Yeah, Barry Bonds is a jerk and a prima donna. And sure, Hank Aaron has more grace and dignity in his pinky finger than Bonds has in his entire body, especially that Death Star-sized noggin of his. Based on class alone, Bonds deserves to take the title of All-Time Home Run King from Hank Aaron about as much as I deserve to succeed George Clooney as People Magazine’s Sexiest Man Alive.

But then again, Barry Bonds has already taken a lot of flak from fans and the media that he didn’t deserve. As Will Munny said in my favorite line in my favorite western, “Deserve’s got nothin’ to do with it.”

He is the poster child for the juiced-up era in sports. Not just in baseball. He represents the whole thing because most of the fans and media look the other way or plead apathy whenever football players, cyclists and track stars get busted.

But Bonds did not invent steroids. Nor did he popularize them. In fact, he reportedly had no interest in them until he saw a couple of one-dimensional frauds, Mark McGwire and Sammy Sosa, get showered with cheers from a grateful nation for using them to supposedly save baseball.

Bonds did, however, give performance enhancing drugs a face. A scowling, black face, to be exact, and there’s nothing that makes Americans more uncomfortable than that. After two decades of ignoring the issue, suddenly we had to do something about it.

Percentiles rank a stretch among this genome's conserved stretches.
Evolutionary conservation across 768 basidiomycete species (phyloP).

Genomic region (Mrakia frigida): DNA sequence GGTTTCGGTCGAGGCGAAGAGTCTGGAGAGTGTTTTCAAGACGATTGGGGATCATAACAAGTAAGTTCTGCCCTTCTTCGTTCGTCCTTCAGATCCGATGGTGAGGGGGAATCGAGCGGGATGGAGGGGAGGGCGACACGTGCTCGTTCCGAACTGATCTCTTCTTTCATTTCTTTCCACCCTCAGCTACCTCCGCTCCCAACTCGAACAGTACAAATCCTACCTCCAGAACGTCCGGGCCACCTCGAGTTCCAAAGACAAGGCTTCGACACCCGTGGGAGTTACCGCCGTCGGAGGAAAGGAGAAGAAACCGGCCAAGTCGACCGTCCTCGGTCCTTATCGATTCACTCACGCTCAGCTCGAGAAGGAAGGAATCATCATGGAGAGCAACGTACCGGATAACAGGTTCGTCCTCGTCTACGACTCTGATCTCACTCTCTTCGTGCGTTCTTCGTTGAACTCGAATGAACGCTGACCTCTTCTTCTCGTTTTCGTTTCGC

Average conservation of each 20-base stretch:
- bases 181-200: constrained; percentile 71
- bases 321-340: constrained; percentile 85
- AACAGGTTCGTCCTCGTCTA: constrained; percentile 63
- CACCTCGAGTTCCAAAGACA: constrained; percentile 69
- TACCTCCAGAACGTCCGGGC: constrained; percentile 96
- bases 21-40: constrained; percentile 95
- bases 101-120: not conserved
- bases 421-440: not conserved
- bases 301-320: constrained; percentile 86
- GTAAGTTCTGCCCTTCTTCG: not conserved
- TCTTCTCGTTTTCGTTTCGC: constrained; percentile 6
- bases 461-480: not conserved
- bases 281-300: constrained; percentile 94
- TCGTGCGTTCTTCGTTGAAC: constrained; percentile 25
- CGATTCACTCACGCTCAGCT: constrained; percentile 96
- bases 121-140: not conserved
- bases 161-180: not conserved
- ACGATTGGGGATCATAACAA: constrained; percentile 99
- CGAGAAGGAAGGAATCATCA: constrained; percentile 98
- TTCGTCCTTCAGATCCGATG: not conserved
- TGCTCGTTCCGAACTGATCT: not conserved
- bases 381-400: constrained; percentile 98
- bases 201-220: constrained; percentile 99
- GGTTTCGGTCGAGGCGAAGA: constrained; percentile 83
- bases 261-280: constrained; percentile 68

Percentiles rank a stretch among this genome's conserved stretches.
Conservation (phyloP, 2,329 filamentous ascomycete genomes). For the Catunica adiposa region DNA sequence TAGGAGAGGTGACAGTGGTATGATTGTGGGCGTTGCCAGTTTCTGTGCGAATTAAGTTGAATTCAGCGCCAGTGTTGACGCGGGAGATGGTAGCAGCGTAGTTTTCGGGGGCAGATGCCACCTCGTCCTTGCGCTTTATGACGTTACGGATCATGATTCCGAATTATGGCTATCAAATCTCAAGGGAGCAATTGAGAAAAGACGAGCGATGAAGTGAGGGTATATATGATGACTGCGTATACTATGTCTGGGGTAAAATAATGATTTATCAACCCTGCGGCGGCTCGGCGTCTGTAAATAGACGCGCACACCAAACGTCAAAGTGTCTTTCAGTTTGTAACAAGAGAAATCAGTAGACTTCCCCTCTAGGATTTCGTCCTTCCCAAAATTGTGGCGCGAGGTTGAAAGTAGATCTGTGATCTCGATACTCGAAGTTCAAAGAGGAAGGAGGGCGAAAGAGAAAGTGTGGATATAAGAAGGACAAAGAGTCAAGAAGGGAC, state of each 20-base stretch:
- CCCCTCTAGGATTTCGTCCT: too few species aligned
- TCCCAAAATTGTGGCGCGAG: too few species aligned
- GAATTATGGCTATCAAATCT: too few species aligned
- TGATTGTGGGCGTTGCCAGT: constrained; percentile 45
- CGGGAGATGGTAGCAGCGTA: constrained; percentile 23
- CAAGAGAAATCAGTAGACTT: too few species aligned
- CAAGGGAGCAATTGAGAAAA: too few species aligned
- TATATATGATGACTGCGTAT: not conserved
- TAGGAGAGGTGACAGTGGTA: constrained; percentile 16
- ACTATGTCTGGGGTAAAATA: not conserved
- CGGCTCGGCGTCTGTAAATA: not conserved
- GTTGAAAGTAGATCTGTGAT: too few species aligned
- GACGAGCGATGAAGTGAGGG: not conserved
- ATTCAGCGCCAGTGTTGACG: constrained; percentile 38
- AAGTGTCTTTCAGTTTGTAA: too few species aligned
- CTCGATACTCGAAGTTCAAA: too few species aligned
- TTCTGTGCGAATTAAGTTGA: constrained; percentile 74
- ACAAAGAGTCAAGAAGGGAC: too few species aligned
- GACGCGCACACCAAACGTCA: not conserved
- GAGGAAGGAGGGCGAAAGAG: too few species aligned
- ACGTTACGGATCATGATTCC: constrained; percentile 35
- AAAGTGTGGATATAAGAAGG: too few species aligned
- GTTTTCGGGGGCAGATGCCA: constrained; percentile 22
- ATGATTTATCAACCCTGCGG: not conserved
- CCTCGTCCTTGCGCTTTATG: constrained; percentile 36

We had to do something about it, but not for the health of the players, or to protect the children, mind you, but for the sake of a record.

A record that was initially set by men who didn’t have to bat or compete against their black peers. A record that until now was held by a man who played in an era when amphetamines were a staple in all clubhouses. A record that Bonds himself has broken batting against who knows how many roided-up pitchers. And a record that, perhaps only a few years from now, will be broken by someone (A-Rod, Pujols, Howard) who is playing at a time when baseball does not test for human growth hormone.

This context is conveniently ignored by those who have made Bonds Public Enemy No. 1. So is the culpability of Major League Baseball, the owners, the players association, the media and the fans.

The fans especially have been getting a free pass through all this. We bought the McGwire-Sosa race hook, line and sinker and we’ve been going through the turnstiles in record numbers ever since. We tacitly approve the juiced-up brand of baseball by opening our wallets, then boo and taunt guys like Bonds, Jason Giambi and Gary Sheffield for cheating.

Why hold ourselves or anyone else accountable when we can just dump it all in Bonds’ lap. He’s not a nice guy. He’s aloof from fans and surly towards the media. He ignores little kids who want his autograph. He now holds one of our most sacred records. The man’s got it coming.

But then, as Will Munny would also say, we’ve all got it coming.


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